They also hold messages until a receiving application can process them. Messages held in a queue are protected via redundant storage and they're delivered in pull mode, which means that such messages are delivered on request. Like queues, topics can also be used to send and receive messages. However, unlike queues, which typically facilitate point-to-point communications, topics are generally used for publish/subscribe scenarios. A given topic supports multiple, independent subscriptions, which can then receive a copy of each message being sent to that topic. You can leverage Azure Service Bus to solve complex messaging problems, using its advanced features. Such advanced features include things like Message Sessions, Auto-Forwarding, Dead-Lettering, Scheduled Delivery, Message Deferral and more. Leveraging message sessions provides a first-in, first-out guarantee in Service Bus because what it does is it offers joint and ordered processing of unbound, yet related, message sequences. Auto-forwarding allows you to chain queues or subscriptions to other queues or even topics that fall within the same namespace. 

Enabling auto-forwarding causes Azure Service Bus to automatically remove messages in the first queue or subscription and put them in the second queue or topic. Dead-lettering hold messages that cannot be delivered or that cannot be processed for some reason and these messages are held in a dead-letter queue. Messages can then be manually removed from the dead-letter queue and inspected later on. Scheduled delivery allows you to submit messages to a queue or topic and then hold them there for delayed processing. An example of this might be a retail outlet that sends sales transactions to a queue or topic throughout the day and then schedules an end of day job to come through and process those transactions. Other features such as message deferral offer the ability to set certain messages aside in a queue or subscription instead of retrieving them right away. Batching allows a queue or topic client to delay sending a message for a specific period of time and then if additional requests come from the same client, it can then transmit those messages in a single batch. For more information on the entire collection of advanced features offered by Azure Service Bus, visit the URL that you see on your screen. As with many other Azure service offerings, Azure Service Bus offers full integration with many other Azure services and features including Event Grid, Logic Apps, Functions, Dynamics 365, and Stream Analytics. In the next lesson, we're going to use Azure Portal and Service Bus to update inventory for some fictional retail outlets.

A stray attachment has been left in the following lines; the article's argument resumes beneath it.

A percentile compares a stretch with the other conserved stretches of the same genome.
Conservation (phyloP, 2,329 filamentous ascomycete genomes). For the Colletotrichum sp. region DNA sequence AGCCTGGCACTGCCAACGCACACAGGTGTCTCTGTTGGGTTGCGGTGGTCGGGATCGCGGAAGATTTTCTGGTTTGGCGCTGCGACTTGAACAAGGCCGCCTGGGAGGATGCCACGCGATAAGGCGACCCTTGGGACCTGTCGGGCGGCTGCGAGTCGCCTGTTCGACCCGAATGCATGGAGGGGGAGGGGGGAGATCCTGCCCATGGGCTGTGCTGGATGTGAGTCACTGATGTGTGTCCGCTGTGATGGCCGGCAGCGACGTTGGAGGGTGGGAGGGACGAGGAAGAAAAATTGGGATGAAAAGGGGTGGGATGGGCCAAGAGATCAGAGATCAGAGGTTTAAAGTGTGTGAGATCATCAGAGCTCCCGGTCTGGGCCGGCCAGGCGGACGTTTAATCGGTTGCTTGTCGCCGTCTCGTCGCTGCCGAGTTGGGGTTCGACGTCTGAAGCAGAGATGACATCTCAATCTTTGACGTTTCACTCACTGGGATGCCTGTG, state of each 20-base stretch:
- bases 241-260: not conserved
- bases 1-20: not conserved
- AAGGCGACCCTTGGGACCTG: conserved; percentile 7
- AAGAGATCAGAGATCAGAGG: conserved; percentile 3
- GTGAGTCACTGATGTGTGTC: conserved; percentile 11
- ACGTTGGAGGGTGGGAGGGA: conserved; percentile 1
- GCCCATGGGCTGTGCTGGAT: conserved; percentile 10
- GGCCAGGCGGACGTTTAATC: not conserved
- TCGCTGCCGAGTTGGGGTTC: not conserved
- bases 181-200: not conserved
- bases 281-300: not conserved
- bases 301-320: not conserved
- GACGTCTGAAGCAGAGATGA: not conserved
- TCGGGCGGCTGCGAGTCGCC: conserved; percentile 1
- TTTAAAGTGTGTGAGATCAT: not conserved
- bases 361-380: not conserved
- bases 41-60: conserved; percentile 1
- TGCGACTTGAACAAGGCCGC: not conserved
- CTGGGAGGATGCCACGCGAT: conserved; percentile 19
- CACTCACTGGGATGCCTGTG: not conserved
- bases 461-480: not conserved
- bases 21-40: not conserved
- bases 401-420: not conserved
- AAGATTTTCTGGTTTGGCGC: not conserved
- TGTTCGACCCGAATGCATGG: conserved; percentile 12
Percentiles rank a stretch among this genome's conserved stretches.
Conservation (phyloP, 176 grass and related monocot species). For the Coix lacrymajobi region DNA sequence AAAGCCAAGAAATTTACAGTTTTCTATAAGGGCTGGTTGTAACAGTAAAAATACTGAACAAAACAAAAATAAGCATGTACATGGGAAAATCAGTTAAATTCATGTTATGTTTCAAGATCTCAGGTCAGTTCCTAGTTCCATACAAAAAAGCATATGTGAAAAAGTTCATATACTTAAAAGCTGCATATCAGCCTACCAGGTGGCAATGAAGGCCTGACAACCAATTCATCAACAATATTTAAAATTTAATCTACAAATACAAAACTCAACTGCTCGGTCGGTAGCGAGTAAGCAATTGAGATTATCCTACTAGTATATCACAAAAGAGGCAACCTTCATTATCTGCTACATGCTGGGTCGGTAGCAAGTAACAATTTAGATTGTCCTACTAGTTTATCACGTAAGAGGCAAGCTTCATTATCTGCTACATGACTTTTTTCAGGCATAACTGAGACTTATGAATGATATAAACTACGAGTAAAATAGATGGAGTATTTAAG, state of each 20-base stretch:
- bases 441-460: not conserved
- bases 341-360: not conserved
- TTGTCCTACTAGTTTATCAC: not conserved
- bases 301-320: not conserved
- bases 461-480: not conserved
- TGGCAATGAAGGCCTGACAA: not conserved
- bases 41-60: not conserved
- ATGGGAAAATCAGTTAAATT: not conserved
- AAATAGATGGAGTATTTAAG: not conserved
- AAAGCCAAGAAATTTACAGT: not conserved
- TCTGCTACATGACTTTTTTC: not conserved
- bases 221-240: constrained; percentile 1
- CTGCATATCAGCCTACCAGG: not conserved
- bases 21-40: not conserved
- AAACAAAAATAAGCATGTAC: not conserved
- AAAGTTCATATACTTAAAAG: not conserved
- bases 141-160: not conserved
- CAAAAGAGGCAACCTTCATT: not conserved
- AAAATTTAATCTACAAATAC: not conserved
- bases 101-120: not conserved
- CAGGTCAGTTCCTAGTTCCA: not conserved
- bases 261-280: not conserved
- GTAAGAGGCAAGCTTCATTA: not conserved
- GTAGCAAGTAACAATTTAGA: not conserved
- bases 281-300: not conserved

About the Author

Students4459
Courses20
Learning paths2

Tom is a 25+ year veteran of the IT industry, having worked in environments as large as 40k seats and as small as 50 seats. Throughout the course of a long an interesting career, he has built an in-depth skillset that spans numerous IT disciplines. Tom has designed and architected small, large, and global IT solutions.

In addition to the Cloud Platform and Infrastructure MCSE certification, Tom also carries several other Microsoft certifications. His ability to see things from a strategic perspective allows Tom to architect solutions that closely align with business needs.

In his spare time, Tom enjoys camping, fishing, and playing poker.